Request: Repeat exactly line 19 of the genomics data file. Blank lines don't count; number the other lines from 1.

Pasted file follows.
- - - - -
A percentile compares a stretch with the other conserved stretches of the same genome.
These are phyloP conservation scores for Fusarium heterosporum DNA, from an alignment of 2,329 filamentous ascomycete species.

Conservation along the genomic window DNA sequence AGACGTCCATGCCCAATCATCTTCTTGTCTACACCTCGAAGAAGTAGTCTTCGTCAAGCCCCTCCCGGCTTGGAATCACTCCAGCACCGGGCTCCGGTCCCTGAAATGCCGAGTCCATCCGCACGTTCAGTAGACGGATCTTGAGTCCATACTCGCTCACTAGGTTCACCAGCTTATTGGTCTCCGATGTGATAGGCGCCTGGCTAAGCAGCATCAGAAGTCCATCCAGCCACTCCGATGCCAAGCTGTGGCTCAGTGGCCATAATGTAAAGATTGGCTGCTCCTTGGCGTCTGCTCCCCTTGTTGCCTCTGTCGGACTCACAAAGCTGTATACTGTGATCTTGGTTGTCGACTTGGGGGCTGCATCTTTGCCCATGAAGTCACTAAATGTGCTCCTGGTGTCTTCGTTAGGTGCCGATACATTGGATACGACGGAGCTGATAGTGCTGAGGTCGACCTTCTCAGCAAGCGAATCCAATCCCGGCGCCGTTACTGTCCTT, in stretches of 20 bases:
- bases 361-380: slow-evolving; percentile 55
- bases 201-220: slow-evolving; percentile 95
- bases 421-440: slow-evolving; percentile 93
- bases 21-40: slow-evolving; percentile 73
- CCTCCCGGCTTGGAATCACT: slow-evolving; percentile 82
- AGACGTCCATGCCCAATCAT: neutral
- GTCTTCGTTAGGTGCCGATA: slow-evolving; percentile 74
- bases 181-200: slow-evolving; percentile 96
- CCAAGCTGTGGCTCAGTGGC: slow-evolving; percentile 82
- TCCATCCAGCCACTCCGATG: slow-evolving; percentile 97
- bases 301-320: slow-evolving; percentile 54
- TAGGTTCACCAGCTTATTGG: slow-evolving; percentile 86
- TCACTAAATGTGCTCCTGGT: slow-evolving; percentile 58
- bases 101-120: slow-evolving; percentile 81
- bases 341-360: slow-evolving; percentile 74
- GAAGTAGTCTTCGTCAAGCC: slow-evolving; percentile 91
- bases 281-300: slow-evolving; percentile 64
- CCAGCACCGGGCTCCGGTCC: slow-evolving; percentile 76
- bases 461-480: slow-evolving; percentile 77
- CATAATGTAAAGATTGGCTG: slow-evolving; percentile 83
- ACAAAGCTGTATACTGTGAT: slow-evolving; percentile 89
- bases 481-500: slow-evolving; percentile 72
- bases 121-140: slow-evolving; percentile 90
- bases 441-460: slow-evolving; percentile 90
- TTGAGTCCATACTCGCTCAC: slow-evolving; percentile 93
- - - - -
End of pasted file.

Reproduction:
- GAAGTAGTCTTCGTCAAGCC: slow-evolving; percentile 91